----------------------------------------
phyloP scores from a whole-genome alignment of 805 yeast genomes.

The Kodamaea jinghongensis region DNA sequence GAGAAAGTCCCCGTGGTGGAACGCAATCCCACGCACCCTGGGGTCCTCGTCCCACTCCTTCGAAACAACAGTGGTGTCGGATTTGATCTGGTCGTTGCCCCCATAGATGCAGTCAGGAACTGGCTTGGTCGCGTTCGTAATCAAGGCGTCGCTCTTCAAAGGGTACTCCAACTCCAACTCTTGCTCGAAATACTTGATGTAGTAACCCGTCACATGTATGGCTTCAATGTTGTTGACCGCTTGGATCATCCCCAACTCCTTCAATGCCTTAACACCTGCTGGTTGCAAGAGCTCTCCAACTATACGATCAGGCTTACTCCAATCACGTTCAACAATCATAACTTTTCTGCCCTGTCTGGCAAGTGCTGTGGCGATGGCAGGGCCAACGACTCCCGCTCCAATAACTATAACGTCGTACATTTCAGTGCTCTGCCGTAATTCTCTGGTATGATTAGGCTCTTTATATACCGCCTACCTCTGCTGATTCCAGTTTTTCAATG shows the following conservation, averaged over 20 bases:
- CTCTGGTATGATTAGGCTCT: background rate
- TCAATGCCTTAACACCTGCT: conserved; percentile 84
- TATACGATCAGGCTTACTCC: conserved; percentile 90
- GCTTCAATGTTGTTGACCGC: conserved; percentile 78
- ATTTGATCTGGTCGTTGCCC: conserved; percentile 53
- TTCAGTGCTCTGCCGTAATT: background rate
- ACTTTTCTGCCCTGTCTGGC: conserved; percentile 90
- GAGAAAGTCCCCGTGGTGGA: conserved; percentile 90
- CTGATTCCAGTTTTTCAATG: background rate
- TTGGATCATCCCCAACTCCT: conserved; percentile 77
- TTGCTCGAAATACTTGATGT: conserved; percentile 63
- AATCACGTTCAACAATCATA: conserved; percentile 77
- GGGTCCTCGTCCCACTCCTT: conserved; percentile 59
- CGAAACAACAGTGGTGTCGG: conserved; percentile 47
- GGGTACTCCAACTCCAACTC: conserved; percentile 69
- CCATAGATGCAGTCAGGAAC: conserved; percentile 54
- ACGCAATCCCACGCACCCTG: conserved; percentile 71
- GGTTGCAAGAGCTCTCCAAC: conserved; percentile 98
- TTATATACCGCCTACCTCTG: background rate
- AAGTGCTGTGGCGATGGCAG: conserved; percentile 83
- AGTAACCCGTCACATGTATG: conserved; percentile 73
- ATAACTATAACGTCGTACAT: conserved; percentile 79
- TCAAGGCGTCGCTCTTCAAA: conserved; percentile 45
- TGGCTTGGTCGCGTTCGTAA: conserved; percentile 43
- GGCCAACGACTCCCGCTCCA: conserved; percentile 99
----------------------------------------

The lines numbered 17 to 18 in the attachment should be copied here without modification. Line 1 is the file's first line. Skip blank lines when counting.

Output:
- GGGTACTCCAACTCCAACTC: conserved; percentile 69
- CCATAGATGCAGTCAGGAAC: conserved; percentile 54